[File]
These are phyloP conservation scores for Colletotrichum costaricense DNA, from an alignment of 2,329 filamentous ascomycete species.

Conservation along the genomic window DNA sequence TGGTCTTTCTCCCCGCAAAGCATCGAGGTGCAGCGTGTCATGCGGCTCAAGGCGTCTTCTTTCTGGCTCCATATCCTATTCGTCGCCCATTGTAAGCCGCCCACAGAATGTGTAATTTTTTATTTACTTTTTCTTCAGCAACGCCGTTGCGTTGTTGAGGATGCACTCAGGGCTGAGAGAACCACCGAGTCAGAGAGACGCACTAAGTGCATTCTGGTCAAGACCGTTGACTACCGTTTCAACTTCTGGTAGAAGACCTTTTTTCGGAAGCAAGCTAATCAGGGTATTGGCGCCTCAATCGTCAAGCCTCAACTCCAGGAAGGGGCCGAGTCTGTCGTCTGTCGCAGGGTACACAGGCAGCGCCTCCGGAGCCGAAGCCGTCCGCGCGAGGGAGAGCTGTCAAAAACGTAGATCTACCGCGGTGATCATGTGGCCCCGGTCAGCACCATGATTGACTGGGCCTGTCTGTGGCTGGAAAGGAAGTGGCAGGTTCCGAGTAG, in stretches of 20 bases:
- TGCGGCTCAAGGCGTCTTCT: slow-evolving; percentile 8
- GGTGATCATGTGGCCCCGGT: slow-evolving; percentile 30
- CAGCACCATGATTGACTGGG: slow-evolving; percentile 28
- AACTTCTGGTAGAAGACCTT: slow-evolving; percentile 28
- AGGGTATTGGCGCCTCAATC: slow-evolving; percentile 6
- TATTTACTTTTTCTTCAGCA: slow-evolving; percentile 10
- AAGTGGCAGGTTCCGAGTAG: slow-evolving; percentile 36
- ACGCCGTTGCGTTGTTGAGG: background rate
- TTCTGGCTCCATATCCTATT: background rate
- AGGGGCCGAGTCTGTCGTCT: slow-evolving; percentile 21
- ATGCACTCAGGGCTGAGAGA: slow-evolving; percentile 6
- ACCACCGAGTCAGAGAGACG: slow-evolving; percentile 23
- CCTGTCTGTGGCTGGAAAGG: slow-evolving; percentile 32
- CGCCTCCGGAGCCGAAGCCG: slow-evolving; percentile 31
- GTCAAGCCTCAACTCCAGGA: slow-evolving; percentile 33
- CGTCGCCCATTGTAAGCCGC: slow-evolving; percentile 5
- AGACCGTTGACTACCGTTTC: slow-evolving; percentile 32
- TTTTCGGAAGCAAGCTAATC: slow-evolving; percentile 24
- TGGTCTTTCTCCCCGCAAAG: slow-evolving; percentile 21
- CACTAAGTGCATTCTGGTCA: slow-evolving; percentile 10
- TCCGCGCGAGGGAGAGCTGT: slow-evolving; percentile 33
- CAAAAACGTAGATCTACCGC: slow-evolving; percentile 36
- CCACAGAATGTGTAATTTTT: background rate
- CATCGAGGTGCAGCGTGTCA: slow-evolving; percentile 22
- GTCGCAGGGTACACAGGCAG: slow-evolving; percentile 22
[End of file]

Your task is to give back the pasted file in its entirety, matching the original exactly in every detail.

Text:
These are phyloP conservation scores for Colletotrichum costaricense DNA, from an alignment of 2,329 filamentous ascomycete species.

Conservation along the genomic window DNA sequence TGGTCTTTCTCCCCGCAAAGCATCGAGGTGCAGCGTGTCATGCGGCTCAAGGCGTCTTCTTTCTGGCTCCATATCCTATTCGTCGCCCATTGTAAGCCGCCCACAGAATGTGTAATTTTTTATTTACTTTTTCTTCAGCAACGCCGTTGCGTTGTTGAGGATGCACTCAGGGCTGAGAGAACCACCGAGTCAGAGAGACGCACTAAGTGCATTCTGGTCAAGACCGTTGACTACCGTTTCAACTTCTGGTAGAAGACCTTTTTTCGGAAGCAAGCTAATCAGGGTATTGGCGCCTCAATCGTCAAGCCTCAACTCCAGGAAGGGGCCGAGTCTGTCGTCTGTCGCAGGGTACACAGGCAGCGCCTCCGGAGCCGAAGCCGTCCGCGCGAGGGAGAGCTGTCAAAAACGTAGATCTACCGCGGTGATCATGTGGCCCCGGTCAGCACCATGATTGACTGGGCCTGTCTGTGGCTGGAAAGGAAGTGGCAGGTTCCGAGTAG, in stretches of 20 bases:
- TGCGGCTCAAGGCGTCTTCT: slow-evolving; percentile 8
- GGTGATCATGTGGCCCCGGT: slow-evolving; percentile 30
- CAGCACCATGATTGACTGGG: slow-evolving; percentile 28
- AACTTCTGGTAGAAGACCTT: slow-evolving; percentile 28
- AGGGTATTGGCGCCTCAATC: slow-evolving; percentile 6
- TATTTACTTTTTCTTCAGCA: slow-evolving; percentile 10
- AAGTGGCAGGTTCCGAGTAG: slow-evolving; percentile 36
- ACGCCGTTGCGTTGTTGAGG: background rate
- TTCTGGCTCCATATCCTATT: background rate
- AGGGGCCGAGTCTGTCGTCT: slow-evolving; percentile 21
- ATGCACTCAGGGCTGAGAGA: slow-evolving; percentile 6
- ACCACCGAGTCAGAGAGACG: slow-evolving; percentile 23
- CCTGTCTGTGGCTGGAAAGG: slow-evolving; percentile 32
- CGCCTCCGGAGCCGAAGCCG: slow-evolving; percentile 31
- GTCAAGCCTCAACTCCAGGA: slow-evolving; percentile 33
- CGTCGCCCATTGTAAGCCGC: slow-evolving; percentile 5
- AGACCGTTGACTACCGTTTC: slow-evolving; percentile 32
- TTTTCGGAAGCAAGCTAATC: slow-evolving; percentile 24
- TGGTCTTTCTCCCCGCAAAG: slow-evolving; percentile 21
- CACTAAGTGCATTCTGGTCA: slow-evolving; percentile 10
- TCCGCGCGAGGGAGAGCTGT: slow-evolving; percentile 33
- CAAAAACGTAGATCTACCGC: slow-evolving; percentile 36
- CCACAGAATGTGTAATTTTT: background rate
- CATCGAGGTGCAGCGTGTCA: slow-evolving; percentile 22
- GTCGCAGGGTACACAGGCAG: slow-evolving; percentile 22